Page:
Well, folks, something has been on my mind a lot lately . . . and I find myself mesmerized by it. Yes . . . that little glimpse of Frodo's unmentionables (undies, that is) in ROTK. Hence this . . . fic . . . essay . . . thing . . . has turned into, quite frankly, one of the oddest and silliest things I think I've ever written. So here it is, for good or ill . . . another reason why I will never be accepted into the fanfic literary canon.

Disclaimer: I own nothing, and to my chagrin, certainly not Frodo's bow, darn it.

Note: I have borrowed a choice phrase or two, all in fun, from The Fellowship of the Ring, and I hope the readers and the good professor will humbly forgive me this trespass. Er, and Ngila Dickson, if you are responsible for the authenticity of that scene, I bow and worship you forever.

And without further ado . . .

"How Frodo Got His Bow, or A Treatise on the Evolution of Hobbit Undergarments from the Latter Third Age to the Present" or "How Randy Hobbits and Rangers Influenced the Course of the Latter-Day World"


Herein lay the story of just how Frodo Baggins got his bow. Unfortunately, perhaps, for the reader, we're not talking about a bow that shoots arrows, or a bow as in, "You bow to no one," but instead are discussing the smallest, perhaps seemingly most insignificant bit of fluff: the little string bow that holds up Frodo's skivvies--or undershorts---or drawers, as we will properly refer to them here.

For said bow is a tiny thing and barely visible except for a few seconds worth of time in the Tower of Cirith Ungol in which it peeks, most alarmingly, above the waistband of Frodo's velveteen breeches as they lay snug and low against his peaches-and-cream-tinted belly.

Indeed, this bow seems unlikely to be worthy of meriting a history of its own, but given that it functions to protect all of Frodo's various rosy roundnesses, its importance cannot be overestimated. And furthermore, as the professor himself oftentimes showed us, few things in Middle-earth are as insignificant as they seem.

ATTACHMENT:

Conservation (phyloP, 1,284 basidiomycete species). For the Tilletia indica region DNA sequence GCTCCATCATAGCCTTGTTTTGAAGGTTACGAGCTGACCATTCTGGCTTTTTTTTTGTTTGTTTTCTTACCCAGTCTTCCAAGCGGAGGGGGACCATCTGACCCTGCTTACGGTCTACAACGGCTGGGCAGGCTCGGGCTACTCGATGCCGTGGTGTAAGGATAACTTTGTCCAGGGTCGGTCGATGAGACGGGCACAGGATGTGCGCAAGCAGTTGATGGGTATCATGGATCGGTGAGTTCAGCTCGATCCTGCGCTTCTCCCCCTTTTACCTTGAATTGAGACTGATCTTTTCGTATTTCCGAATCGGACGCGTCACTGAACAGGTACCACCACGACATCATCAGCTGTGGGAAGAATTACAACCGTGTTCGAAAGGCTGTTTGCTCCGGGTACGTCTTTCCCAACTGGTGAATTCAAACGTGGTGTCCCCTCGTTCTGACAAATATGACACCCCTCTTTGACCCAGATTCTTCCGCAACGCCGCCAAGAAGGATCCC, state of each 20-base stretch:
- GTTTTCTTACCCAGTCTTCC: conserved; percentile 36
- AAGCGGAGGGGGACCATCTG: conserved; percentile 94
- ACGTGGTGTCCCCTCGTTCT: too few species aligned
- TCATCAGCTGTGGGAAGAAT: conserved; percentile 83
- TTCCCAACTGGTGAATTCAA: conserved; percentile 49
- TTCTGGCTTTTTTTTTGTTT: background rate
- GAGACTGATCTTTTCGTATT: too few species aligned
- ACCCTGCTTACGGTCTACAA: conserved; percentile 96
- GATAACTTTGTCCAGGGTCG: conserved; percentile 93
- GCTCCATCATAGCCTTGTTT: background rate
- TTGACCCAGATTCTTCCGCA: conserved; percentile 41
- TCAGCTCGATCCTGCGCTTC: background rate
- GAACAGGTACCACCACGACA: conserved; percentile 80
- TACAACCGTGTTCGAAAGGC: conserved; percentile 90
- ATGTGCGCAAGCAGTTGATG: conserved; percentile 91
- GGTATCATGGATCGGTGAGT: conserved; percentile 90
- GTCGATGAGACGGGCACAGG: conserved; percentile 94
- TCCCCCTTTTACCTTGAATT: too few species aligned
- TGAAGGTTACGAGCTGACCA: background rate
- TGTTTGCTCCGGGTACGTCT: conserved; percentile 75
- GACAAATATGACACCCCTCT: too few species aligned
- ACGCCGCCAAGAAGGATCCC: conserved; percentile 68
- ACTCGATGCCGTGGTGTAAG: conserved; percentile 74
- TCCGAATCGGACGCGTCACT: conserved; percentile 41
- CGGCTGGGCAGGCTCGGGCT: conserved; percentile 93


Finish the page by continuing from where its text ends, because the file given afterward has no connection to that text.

Concerning Male Hobbits' Undergarments

For it was around the year 2850 of the Third Age (Shire Reckoning 1250) that male Hobbit apparel, and underthings in general, began to evolve into the ever-practical, though often quite sensual (though Hobbits would disagree) items of clothing we see during the War of the Ring and beyond. Little is known of Hobbit underwear in the aforetime, but it is said that during the Days of Dearth and the Long Winter, (S.R. 1158-60), that Hobbit drawers alternated between very thin linen wrappings (called "Bullroarer shorts") that barely protected the more delicate parts and quite itchy "longhandles" that reached the knees to provide maximum warmth.

By the time the last hundred years of the Third Age had rolled around, however, male Hobbit drawers had generally evolved into something that might look like what we know today as "boxers," with the exception that 1) they lacked elastic, 2) they were fastened with buttons, 3) they were a bit longer and looser.

No bows were to be found upon Hobbit drawers prior to the Third Age 3019. Rest assured that Hobbits were, and always have been, *quite* fond of buttons from the time that Marco and Blanco crossed the Brandywine, and as a result, buttons decorated not only undergarments, but were lavishly bestowed upon weskits, jackets, shirts, and of course, breeches. It goes without saying that Hobbit-sized buttons were and still are quite small, and many a Human would find them extremely disturbing to navigate. Made of horn or wood or imported pearl, the buttons were usually a practical black or brown, but could also be dyed green, yellow, burgundy, or blue.

As there is no recorded instance of buttons in the Silmarillion, the Ainulindale, the ancient lore of the Numenoreans, or in any recorded Middle-earth history before Hobbits' appearance in Eriador, it may be assumed that Hobbits invented, along with pipe-weed, the ever-useful button.


Concerning Drawers In Particular

Let us go back now to the year 3017 of the Third Age. If one were so bold as to peek down the breeches of Frodo Baggins and his companions Meriadoc Brandybuck, Peregrin Took, and Samwise Gamgee at this time, one would see drawers basically unchanged from the last two hundred years of Hobbit fashion. After all, Hobbits resisted change and liked their undergarments well-ordered, and for this reason, all fellows wore the same design of a non-elastic waistband with button-tabs on the sides for adjustment, along with a gusseted button-flap front. Often, the drawers sported a balloon seat for extra room.